- Dump black or grey water in unapproved places. I have heard horror stories about RVers who saw others dumping their black and grey tanks while driving down the road. Not only is that disgusting, but it is also illegal. You could cause serious harm to people and animals in the area.
If you frequently stay at locations without full hookup sites, one way to make life easier is to purchase a honey wagon to dump your tanks at the dump station mid-stay.
- Drive faster than you need to. I know you’re excited to get to your amazing camping adventure. But it will be way less fun if instead, you’re on the side of the road with a blown tire. Joel and I see RVers hauling way faster than is safe all the time. And then people wonder why their rig is broken.
- Leave your slides out when moving your RV. I really wish this one went without saying, but I have seen pictures of people driving down the freeway with their slides out! Even in the campground, if you need to reposition your RV, remember to fully retract your slides first. You can easily avoid forgetting slides out and other RV mishaps by using a departure checklist.
- Keep your awning extended when leaving for the day. I see people leave their awnings out all the time. I know some of you have probably done this for years without issue. But RV awnings need care. All it takes is one errant strong gust of wind and there goes your awning.
Awnings are expensive to replace. Not to mention, getting the work done can leave your RV out of commission for some time. Even if your insurance will cover the repair or replacement, you will be stuck with higher insurance premiums thanks to your claims. If you must leave your awning extended, you can reduce your risk by staking both sides down. Still not worth the risk, in my opinion, but to each their own.
- Leave for a trip without checking your tire pressure. Give yourself enough time to check your tire pressure if you don’t have a tire pressure monitoring system (TPSM). A TPMS is the gold standard but checking your tire pressure before each drive will keep you safer.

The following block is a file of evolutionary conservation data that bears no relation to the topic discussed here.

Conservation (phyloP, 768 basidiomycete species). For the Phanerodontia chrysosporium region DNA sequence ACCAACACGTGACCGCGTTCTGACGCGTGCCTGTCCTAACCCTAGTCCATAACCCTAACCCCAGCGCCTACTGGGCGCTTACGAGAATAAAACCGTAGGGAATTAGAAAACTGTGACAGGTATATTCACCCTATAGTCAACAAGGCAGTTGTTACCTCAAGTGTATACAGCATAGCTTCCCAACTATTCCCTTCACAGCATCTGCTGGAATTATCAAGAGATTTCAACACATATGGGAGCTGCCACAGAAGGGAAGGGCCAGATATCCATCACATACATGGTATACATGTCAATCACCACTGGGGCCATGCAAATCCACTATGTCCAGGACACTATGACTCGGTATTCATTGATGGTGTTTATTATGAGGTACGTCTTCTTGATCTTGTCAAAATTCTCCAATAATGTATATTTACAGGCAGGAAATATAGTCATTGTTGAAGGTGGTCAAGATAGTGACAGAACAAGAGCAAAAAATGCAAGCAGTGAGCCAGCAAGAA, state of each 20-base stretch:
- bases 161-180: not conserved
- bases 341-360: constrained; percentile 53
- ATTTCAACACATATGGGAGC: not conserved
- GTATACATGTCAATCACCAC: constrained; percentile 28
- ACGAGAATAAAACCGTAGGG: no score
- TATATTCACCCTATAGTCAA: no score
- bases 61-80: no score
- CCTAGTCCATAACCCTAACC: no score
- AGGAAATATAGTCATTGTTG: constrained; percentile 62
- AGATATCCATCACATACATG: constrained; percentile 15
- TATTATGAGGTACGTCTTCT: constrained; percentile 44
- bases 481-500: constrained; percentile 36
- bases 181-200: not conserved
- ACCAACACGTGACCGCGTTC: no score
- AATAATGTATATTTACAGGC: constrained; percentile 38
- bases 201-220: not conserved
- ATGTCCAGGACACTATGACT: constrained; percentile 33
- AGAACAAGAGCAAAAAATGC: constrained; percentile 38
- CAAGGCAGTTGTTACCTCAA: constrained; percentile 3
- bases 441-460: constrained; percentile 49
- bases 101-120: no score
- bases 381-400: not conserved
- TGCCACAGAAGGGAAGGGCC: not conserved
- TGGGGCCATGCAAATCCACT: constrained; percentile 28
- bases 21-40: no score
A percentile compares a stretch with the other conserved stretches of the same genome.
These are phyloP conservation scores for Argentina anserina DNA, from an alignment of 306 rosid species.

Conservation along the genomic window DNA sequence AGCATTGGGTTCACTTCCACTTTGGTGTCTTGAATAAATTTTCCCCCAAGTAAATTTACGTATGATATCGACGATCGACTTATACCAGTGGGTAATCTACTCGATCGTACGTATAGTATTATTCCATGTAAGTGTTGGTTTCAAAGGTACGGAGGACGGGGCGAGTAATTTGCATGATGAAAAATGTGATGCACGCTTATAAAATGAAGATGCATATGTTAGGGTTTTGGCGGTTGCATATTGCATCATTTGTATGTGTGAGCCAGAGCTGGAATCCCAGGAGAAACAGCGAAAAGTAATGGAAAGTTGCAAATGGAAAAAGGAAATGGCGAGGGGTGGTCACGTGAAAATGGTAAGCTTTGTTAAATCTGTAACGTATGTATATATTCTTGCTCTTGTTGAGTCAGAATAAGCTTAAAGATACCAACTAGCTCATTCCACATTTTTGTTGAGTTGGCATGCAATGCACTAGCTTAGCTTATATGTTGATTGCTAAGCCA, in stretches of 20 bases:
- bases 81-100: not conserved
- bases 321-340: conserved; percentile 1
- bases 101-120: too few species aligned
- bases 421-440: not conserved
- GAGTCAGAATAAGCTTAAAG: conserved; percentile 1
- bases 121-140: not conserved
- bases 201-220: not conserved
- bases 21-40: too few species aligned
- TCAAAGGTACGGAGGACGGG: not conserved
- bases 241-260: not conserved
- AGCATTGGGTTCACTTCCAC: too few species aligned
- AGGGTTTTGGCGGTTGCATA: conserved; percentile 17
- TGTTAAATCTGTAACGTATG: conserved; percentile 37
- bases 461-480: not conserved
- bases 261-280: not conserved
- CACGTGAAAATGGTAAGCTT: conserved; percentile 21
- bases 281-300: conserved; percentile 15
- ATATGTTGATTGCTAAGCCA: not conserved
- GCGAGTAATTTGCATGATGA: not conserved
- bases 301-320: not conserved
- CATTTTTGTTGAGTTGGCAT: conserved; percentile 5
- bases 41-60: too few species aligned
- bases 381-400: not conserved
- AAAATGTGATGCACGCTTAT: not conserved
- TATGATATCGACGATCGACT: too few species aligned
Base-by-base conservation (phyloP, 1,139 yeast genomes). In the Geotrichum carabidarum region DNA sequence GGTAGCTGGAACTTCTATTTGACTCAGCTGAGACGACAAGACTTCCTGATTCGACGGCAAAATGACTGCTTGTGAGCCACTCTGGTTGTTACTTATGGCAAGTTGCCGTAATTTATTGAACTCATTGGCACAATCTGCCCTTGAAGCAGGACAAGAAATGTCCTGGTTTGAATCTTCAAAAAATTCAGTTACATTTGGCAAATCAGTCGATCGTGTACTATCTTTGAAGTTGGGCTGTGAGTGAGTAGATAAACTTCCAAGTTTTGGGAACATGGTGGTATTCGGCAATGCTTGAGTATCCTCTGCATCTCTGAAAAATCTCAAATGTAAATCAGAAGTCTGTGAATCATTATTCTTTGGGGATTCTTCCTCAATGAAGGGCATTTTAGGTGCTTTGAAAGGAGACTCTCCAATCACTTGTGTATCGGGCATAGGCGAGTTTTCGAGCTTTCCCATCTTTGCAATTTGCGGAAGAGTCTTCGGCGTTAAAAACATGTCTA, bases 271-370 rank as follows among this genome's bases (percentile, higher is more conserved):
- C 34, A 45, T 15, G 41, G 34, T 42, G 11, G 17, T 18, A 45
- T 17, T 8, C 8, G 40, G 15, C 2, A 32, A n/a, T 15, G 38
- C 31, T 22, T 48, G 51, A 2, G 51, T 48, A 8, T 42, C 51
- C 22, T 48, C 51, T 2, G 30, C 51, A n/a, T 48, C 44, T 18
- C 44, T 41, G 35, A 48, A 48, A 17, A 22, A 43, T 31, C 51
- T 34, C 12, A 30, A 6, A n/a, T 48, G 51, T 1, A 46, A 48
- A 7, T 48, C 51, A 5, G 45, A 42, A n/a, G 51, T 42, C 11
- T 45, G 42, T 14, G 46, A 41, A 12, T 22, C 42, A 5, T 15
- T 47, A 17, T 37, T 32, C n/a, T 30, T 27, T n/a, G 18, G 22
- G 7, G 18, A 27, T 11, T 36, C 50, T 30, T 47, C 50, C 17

- Wait until your tire tread is worn out to replace your tires. You can drive your car until the tread starts to wear out. The same is typically not true for an RV. Since most RVs spend a lot of their time sitting, it is important to replace the tires every 3-5 years at most.
Otherwise, you risk a blowout due to things like dry rot or other tire damage. Protecting your tires can help extend their life, but it isn’t a magical solution to having to replace them more often than car tires.
- Leave trash outside your campsite. Trash is not only unappealing for your neighbors to look at (and to smell), but it can also attract pests. Keeping a tidy campsite during your stay and when you leave makes camping more fun for everyone.
- Travel without all the appropriate gear and tools. Every RVer should have RV safety equipment. Because it isn’t a matter of if you have a problem with your RV, but when.
- Fail to book a campsite in advance. If you’ve been RVing for a long time, you probably used to be able to find last-minute campsites. Those days are gone in many parts of the country because of the explosive growth of RVing. If you want to have a successful RV trip, you need to book your campsite in advance (or be willing to go anywhere that you can scrounge one up).
Joel and I just called some places in Salt Lake City to see about getting a site for winter (about 2 months in advance). Even the off-season is crazy. The waitlists at most of the places we called were hundreds of people long. So I guess we have to get on the waitlist for next winter.
10. Break common campground etiquette rules. There are many unspoken (and some spoken) rules about camping. If you’re new, take a chance to read up on campground etiquette so you aren’t public enemy number one of the campground.